First they were thought to be impossible on Earth, then when they were grown in the lab they were thought to be so novel that they earned their discoverer a Nobel Prize in Chemistry. Now, it turns out the quasicrystals–unusually structured crystals that break several rules of crystalline symmetry and exhibit strange physical properties–unearthed in Russia’s Koryak mountains a couple of years ago are probably from outer space.
Quasicrystals were first introduced to the chemical conversation by Israeli researcher Daniel Schechtman back in the 1980s, and they immediately were met with a good deal of skepticism by researchers who thought such structures impossible. Schechtman won that round, eventually receiving the Nobel for his efforts. But up until two years ago, quasicrystals were still thought to be impossible in nature–up to that point they had only been created under laboratory conditions.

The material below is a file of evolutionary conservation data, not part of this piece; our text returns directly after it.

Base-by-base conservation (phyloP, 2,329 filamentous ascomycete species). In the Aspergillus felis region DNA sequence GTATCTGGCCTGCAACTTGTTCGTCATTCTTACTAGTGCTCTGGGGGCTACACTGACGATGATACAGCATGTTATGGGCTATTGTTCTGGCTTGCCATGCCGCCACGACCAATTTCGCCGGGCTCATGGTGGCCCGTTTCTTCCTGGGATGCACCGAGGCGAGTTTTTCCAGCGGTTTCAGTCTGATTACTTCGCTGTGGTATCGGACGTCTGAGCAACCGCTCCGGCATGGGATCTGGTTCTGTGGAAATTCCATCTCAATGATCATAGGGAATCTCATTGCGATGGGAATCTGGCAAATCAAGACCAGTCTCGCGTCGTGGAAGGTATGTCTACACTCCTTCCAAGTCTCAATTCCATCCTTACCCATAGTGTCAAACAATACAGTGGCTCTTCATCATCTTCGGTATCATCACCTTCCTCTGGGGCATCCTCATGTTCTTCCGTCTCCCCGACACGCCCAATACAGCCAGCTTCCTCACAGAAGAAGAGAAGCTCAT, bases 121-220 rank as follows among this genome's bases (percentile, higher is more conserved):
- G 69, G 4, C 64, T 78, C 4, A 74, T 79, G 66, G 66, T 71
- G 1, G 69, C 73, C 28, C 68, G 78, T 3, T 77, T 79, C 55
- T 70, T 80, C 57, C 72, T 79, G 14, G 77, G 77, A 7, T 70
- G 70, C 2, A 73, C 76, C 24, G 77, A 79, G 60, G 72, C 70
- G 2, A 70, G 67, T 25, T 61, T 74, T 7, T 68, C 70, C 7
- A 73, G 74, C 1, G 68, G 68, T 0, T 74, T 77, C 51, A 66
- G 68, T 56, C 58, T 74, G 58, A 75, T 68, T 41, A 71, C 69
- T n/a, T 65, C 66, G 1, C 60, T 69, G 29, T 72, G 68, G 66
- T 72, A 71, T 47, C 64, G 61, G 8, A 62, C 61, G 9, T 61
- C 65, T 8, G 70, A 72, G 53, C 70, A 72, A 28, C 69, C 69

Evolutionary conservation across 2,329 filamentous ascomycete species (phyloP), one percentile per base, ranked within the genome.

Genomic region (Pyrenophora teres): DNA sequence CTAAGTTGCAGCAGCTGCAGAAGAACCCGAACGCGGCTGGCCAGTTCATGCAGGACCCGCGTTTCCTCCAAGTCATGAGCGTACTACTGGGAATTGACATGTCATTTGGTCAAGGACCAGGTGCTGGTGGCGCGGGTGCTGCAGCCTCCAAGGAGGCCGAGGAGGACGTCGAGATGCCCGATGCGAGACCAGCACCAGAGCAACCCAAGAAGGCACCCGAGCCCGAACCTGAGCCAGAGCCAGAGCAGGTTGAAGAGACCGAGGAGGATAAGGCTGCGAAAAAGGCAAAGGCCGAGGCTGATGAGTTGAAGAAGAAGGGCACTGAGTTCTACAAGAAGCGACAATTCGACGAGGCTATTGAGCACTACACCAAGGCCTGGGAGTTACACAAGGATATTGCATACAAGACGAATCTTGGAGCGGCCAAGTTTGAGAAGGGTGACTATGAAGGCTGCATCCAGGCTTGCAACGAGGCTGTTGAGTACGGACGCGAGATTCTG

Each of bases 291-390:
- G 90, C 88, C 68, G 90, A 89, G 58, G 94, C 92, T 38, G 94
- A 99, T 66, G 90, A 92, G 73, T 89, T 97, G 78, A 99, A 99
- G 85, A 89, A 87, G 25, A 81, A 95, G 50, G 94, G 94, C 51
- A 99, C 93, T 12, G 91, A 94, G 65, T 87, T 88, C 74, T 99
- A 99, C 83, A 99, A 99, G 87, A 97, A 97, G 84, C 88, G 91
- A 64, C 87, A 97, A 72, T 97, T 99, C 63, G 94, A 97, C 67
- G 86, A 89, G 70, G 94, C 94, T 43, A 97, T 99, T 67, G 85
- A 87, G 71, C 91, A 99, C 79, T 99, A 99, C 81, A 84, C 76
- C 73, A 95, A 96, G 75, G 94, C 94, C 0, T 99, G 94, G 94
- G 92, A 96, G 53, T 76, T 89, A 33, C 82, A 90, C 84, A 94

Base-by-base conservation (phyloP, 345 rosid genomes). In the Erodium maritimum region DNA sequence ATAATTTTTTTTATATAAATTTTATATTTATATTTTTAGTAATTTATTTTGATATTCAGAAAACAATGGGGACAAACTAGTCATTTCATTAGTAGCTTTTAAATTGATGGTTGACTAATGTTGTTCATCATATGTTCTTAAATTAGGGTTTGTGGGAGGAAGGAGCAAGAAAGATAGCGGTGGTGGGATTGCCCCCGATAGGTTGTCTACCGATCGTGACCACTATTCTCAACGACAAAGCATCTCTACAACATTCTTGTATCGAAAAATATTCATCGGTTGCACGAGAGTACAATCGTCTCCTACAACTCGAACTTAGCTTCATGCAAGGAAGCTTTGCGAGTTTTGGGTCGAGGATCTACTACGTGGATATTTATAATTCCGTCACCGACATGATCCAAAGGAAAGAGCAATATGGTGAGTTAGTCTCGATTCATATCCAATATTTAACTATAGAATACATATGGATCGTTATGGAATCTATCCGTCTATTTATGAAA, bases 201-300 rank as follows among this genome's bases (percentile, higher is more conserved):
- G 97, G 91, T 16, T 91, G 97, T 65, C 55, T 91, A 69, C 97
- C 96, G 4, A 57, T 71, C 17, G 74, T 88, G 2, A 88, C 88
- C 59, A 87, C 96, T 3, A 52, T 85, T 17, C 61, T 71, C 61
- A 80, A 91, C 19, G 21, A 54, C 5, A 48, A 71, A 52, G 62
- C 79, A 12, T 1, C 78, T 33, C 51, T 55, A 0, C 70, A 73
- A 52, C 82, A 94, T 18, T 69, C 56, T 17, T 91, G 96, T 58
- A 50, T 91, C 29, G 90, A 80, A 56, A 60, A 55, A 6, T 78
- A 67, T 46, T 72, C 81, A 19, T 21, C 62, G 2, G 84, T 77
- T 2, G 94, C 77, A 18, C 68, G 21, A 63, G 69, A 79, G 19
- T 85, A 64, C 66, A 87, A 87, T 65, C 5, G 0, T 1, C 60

Then in 2009 a team of Italian researchers found quasicrystals in mineral samples found in the mountains of eastern Russia. This mineral provided proof that quasicrystals could form naturally, but exactly how they formed remained a mystery.
Now, with tests on the quasicrystals completed, researchers are saying that the evidence suggests these crystals are not of Earthly origin, but rather were deposited in Russia via meteorite. Firstly, mass spectrometry shows a pattern of oxygen isotopes in the quasicrystal that is unlike that in any mineral known to originate on Earth (but it did resemble a pattern found in a certain type of meteorite). It also contained the tell-tale signs of a high-pressure past in certain silicas that only form under extreme conditions, like those inside the Earth’s mantle or in a high-speed impact like the kind that occurs when meteors slam into a planetary body.